Free workshops empower stressed caregivers
MONTICELLO (August 14) - Powerful Tools for Caregivers is a free educational series designed to provide informal family caregivers with the tools needed to take care of themselves. Cornell Cooperative Extension Sullivan County (CCESC)’s Caregiver Resource Center is offering this free six-session program on Mondays, beginning September 11, 2017 from 10:30 am to 12:30 pm at the E.B. Crawford Library on 479 Broadway in Monticello. Refreshments will be provided.
Two experienced class leaders, Bonnie Lewis, RN, dependent care educator at CCESC and Lily Stettner, clinical social worker will conduct the series. Dates include September 11, 18, and 25, followed by October 2, 16, and 23. Participants are highly encouraged to attend the series in its entirety; the content of each workshop leads into the next.
Caregivers develop a wealth of self-care tools that: reduce stress, improve self-confidence, enhance communication during challenging situations, manage their emotions, and help make tough decisions.
“Interactive lessons, community resources, group discussions, and class brainstorming help the caregiver transfer these new ‘tools’ into action within the home care setting,” said Lewis.
Caregivers will be encouraged to borrow The Caregiver Helpbook, developed specifically for the class through the Ramapo Catskill Library System. These classes are free, supported by the NY State Caregiver Resource Program.
Space is limited for this free program and registration is required in advance. Registration can be completed by calling CCESC at 845-292-6180, emailing firstname.lastname@example.org, or visiting www.sullivancce.org. Additional donations for CCESC programs are appreciated.
The Caregiver Resource Center is a co-partnered program between Cornell Cooperative Extension and Office for the Aging of Sullivan County and is supported by a grant from the NYS Office for the Aging’s Caregiver Program.
Assemblyman Frank Skartados with Sydney (center) and Alexandra Beck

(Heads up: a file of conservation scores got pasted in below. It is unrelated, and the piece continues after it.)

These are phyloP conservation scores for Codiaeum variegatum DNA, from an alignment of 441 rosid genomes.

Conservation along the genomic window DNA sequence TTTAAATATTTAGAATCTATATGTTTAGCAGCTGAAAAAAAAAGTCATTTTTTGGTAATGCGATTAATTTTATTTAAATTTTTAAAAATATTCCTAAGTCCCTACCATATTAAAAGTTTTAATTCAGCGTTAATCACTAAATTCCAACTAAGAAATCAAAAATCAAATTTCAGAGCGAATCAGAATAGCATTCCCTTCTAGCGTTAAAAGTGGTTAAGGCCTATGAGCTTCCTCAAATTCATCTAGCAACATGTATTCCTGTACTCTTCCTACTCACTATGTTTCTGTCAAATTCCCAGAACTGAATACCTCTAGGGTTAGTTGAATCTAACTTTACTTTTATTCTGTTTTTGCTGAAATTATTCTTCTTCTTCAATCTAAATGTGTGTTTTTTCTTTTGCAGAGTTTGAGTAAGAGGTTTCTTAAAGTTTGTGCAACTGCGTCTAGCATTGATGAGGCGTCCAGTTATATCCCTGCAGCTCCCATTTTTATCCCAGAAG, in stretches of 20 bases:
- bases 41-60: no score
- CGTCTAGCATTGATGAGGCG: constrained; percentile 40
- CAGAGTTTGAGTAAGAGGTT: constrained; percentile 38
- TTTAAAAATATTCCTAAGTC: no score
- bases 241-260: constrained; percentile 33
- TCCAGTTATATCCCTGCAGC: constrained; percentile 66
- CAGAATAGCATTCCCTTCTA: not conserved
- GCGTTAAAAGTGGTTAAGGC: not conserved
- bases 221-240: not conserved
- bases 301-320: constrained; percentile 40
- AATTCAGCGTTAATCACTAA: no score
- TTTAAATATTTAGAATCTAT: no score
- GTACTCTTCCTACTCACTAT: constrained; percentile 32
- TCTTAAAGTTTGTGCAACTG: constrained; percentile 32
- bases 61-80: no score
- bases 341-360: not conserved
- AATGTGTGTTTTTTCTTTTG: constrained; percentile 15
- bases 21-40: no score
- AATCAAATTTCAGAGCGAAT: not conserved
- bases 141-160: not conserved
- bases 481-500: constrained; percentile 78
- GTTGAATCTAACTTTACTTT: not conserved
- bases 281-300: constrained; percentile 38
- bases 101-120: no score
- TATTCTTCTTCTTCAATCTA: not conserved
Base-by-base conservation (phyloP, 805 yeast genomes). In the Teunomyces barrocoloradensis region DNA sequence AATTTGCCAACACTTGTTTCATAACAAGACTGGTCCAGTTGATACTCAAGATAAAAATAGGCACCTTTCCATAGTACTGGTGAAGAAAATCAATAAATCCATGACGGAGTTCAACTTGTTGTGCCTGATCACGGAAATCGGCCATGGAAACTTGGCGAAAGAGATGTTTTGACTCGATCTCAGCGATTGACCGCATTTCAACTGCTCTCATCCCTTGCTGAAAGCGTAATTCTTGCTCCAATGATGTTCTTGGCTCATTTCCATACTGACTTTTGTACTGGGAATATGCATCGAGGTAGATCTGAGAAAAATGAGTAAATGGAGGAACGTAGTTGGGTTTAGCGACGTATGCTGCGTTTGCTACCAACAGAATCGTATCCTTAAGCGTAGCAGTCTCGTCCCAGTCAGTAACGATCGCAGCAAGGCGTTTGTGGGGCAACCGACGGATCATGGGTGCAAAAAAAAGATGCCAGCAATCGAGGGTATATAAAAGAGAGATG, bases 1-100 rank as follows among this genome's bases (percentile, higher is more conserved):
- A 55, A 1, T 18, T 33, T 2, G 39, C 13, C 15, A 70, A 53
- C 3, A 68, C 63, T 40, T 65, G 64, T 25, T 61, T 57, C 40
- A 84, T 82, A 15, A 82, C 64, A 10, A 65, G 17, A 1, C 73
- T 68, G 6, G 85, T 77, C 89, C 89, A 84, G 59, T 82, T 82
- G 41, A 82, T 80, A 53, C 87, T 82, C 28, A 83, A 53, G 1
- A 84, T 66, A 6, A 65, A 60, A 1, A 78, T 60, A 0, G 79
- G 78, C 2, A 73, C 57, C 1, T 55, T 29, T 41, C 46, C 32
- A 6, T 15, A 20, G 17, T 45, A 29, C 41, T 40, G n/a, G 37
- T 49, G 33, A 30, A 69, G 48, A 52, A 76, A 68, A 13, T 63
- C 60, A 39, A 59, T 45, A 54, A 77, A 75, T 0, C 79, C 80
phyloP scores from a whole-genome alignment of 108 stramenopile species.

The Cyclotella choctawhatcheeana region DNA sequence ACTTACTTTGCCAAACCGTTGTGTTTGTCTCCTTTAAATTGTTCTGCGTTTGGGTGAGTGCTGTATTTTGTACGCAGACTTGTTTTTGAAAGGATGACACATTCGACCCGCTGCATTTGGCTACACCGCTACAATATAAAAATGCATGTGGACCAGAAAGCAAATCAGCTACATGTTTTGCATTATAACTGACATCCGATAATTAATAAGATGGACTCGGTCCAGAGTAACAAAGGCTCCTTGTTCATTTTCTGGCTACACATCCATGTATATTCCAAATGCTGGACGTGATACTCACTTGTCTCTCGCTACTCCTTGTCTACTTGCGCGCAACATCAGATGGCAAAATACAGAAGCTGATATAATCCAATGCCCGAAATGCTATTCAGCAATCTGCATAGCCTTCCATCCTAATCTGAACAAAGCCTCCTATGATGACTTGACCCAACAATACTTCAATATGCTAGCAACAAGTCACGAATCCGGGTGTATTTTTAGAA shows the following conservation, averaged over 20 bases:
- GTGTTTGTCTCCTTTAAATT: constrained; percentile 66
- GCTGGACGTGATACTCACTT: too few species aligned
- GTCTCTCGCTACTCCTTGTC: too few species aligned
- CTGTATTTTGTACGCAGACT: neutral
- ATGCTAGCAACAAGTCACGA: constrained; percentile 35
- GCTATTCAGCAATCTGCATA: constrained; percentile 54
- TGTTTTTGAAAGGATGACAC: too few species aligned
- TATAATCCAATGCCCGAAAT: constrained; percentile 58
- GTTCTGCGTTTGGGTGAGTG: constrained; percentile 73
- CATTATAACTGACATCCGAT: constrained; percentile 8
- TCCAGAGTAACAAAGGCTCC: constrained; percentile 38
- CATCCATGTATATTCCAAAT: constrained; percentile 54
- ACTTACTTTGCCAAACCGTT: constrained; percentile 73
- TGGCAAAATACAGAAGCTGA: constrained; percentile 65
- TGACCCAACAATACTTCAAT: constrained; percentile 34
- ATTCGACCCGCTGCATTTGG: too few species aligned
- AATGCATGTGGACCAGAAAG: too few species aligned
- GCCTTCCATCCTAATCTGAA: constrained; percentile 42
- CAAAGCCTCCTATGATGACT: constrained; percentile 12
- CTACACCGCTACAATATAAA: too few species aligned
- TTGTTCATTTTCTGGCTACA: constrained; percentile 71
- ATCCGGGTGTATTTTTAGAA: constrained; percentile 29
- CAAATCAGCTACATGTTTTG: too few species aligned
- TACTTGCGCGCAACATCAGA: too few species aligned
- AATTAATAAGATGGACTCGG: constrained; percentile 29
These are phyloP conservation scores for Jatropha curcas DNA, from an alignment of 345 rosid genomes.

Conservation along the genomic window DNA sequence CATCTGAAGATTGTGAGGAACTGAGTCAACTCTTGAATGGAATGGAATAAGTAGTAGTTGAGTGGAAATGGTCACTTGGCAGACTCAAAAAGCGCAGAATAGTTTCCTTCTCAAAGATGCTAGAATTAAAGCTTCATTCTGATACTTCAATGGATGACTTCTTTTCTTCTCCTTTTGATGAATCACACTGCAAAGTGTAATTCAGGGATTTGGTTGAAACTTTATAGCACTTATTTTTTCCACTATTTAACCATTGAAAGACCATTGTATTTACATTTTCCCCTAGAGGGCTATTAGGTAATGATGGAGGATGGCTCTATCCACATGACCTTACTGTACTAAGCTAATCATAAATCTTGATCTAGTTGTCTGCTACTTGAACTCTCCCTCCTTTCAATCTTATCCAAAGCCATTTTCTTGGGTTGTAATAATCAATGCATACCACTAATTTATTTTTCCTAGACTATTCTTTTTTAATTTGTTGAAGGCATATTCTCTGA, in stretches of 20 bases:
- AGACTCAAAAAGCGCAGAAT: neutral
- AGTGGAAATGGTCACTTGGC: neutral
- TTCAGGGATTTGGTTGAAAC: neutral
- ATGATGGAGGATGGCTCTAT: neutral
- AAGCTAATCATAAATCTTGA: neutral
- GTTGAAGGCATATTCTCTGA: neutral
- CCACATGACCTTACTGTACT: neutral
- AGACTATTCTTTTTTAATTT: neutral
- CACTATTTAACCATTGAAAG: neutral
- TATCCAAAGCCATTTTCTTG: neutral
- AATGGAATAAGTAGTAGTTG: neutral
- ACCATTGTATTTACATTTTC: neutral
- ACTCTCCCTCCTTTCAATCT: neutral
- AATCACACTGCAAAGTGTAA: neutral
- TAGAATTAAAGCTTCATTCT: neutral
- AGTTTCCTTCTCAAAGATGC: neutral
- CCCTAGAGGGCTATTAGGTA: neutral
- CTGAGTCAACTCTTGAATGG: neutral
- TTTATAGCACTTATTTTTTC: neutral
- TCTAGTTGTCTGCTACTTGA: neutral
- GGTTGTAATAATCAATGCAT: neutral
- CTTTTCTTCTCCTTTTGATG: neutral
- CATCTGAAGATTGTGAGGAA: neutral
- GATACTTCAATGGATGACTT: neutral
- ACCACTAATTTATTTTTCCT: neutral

SLCH Elaine Kaplan Neonatal Intensive Care Unit holds 20th annual celebration
NEWBURGH (July 31) – More than 200 guests including former patients, families and dedicated staff attended St. Luke’s Cornwall Hospital’s Elaine Kaplan Neonatal Intensive Care Unit at Annual NICU Graduate Birthday Party held on July 22 at the Newburgh Armory Unity Center. This year marks the 20th anniversary of the hospital’s Level II NICU.
“Being able to reconnect with so many families we’ve had the pleasure of getting to know through the years at this annual event, is so special to all of us at SLCH,” Dr. Prabhakar Kocherlakota, who has worked in the Elaine Kaplan Neonatal Intensive Care Unit since it opened. “We are dedicated to providing the highest quality care for our newest patients and their families during what can be a very stressful time.”
Notable attendees included Alexandra and Sydney Beck, twin girls who were cared for in the Elaine Kaplan Neonatal Intensive Care Unit eighteen years ago. These NICU graduates are not only national honor society inductees, and are going to pursue higher studies in colleges in NY on scholarships. Sydney is also valedictorian of her class from Christian Faith Academy of Duchess county
The event was co-chaired by Jill Cappa of the St. Luke’s Cornwall Health System Foundation Board of Directors, and the SLCH Auxiliary and Christine Cahill, also a member of the Hospital’s Auxiliary Board.
“The opportunity to celebrate with so many families in the community is truly touching, “Cappa said. “The health, happiness and success of these children are a tribute to the efforts of Dr. KP and his staff.”
“We would like to thank Mr. William Kaplan and the Newburgh Armory Unity Center for hosting this event for the third consecutive year,” said Anne Marie Schoonhoven, Executive Director of the St. Luke’s Cornwall Health System Foundation.
Since its inception in 1997, the NICU has cared for premature infants and term newborns with infections, birth defects, breathing difficulties and multiple problems. Named after the late Elaine Kaplan, a local philanthropist who, along with her family, identified the need for enhanced health care for infants in this community, the Level II Unit provides a transport service for critically ill babies born at hospitals without neonatal expertise.
ORMC announces new location for Outpatient Counseling Services and Alcohol and Chemical Dependency Program
TOWN OF WALLKILL (July 31) - Orange Regional Medical Center announced a new location for its Outpatient Counseling Services and the Orange Regional Family Program for Alcohol and Chemical Dependency. These services will now be located at 75 Crystal Run Road, Suite 135, Town of Wallkill.
Orange Regional Medical Center’s behavioral health team has earned a national reputation for its outpatient clinical services, counseling and treatments to patients and their families, helping people to manage and overcome their mental health illnesses.
“While we are moving these services to a new location, we will continue to provide the same outstanding level of care. Our new offices are more spacious, contemporary and comfortable,” said Scott Batulis, Orange Regional Medical Center President & CEO.
Orange Regional is licensed by the New York State Office of Mental Health and the Office of Alcoholism and Substance Abuse Services. It is also fully accredited by the Joint Commission.
For more information about Orange Regional Medical Center’s Outpatient Counseling Services, call (845) 333-7800. Information about the Orange Regional Family Program for Alcohol and Chemical Dependency can be accessed by calling (845) 333-7818.